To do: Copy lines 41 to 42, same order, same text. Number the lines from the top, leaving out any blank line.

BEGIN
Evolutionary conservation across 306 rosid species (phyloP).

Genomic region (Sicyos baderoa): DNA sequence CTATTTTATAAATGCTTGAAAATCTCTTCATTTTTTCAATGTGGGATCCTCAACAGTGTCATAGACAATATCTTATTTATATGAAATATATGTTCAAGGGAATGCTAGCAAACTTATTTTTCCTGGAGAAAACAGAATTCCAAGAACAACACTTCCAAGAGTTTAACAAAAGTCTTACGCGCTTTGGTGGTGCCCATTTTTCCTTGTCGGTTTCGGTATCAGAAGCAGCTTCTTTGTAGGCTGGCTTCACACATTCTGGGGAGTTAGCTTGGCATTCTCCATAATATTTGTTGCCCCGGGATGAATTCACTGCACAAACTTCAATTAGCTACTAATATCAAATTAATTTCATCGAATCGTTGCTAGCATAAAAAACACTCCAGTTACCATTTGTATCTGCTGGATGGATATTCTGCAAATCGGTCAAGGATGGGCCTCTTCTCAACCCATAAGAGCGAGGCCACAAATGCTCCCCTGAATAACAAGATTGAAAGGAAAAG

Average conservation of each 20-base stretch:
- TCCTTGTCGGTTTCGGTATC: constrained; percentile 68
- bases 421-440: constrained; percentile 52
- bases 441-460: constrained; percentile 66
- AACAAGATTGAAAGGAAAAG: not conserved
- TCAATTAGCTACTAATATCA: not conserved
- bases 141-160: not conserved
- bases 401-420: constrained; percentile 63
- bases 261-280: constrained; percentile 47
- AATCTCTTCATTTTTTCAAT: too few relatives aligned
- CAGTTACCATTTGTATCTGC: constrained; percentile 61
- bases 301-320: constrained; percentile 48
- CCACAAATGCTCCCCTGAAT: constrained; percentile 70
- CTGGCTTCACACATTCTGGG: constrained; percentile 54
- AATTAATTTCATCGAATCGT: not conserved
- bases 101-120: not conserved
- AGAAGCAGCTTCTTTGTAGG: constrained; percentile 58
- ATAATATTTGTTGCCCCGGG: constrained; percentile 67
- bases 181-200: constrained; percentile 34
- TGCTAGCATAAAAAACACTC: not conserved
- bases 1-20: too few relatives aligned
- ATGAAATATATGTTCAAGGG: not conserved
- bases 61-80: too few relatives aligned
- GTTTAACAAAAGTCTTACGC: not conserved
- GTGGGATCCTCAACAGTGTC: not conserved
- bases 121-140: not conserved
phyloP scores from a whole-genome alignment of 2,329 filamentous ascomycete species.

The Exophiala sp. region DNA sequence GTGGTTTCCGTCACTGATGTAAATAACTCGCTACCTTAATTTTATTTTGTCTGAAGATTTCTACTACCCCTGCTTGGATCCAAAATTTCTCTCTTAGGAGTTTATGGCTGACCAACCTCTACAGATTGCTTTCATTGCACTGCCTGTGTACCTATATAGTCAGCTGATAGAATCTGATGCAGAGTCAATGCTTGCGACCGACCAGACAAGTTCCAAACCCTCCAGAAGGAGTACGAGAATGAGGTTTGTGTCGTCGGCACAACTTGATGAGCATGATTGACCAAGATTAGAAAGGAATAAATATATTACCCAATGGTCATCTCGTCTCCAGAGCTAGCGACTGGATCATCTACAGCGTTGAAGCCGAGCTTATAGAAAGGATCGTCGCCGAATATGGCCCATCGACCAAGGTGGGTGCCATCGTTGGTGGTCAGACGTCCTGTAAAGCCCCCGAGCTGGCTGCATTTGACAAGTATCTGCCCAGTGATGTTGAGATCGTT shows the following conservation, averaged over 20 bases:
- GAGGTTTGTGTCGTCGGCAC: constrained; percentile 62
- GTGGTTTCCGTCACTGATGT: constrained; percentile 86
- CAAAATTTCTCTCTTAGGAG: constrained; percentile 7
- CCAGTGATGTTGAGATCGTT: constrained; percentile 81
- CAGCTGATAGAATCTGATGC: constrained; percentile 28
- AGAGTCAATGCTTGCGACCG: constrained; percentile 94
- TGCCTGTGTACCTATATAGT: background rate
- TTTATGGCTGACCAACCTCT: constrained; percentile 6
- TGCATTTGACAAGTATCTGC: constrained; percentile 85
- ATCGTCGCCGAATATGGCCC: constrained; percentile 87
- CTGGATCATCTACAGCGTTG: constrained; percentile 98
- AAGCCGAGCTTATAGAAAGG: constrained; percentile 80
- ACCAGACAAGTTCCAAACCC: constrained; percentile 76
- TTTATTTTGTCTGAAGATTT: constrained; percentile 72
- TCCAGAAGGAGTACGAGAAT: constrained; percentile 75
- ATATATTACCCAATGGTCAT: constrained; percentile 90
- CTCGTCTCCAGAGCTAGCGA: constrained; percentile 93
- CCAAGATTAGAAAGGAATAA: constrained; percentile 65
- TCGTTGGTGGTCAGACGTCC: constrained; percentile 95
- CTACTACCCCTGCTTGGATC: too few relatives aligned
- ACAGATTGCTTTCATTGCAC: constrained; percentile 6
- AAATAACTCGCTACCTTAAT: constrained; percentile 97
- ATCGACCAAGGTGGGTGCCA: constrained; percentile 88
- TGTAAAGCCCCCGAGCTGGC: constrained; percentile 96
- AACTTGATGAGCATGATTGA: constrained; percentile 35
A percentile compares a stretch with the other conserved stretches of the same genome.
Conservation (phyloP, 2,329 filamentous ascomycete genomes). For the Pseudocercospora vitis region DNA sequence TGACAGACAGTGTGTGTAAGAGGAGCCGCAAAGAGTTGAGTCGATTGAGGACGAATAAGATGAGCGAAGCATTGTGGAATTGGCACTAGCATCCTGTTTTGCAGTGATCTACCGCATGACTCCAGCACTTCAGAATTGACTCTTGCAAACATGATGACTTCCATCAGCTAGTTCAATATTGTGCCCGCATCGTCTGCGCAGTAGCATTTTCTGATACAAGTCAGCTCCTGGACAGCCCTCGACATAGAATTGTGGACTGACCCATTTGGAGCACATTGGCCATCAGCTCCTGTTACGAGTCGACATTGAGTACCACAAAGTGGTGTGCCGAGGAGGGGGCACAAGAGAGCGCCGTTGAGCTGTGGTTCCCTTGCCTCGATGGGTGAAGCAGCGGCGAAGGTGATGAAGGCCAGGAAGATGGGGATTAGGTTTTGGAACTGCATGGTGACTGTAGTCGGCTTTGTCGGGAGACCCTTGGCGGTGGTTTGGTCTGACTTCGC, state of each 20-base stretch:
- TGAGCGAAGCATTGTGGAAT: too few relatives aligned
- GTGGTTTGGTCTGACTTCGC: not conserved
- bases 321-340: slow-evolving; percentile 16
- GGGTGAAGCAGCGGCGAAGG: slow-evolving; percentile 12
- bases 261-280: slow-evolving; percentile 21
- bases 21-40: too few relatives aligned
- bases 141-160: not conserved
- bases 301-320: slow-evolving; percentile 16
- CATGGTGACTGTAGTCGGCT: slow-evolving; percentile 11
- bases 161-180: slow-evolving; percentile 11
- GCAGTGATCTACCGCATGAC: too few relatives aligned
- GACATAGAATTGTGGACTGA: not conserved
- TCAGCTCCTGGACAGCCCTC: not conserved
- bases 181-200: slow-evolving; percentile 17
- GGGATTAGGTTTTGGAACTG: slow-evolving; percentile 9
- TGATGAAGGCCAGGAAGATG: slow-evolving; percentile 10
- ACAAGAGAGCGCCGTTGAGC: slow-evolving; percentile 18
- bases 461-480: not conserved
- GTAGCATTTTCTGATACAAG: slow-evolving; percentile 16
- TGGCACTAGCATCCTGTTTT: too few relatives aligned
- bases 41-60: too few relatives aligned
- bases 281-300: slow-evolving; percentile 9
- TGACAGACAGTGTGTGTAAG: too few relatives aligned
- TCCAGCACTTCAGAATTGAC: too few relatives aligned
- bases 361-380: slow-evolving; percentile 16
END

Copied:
- CTGGATCATCTACAGCGTTG: constrained; percentile 98
- AAGCCGAGCTTATAGAAAGG: constrained; percentile 80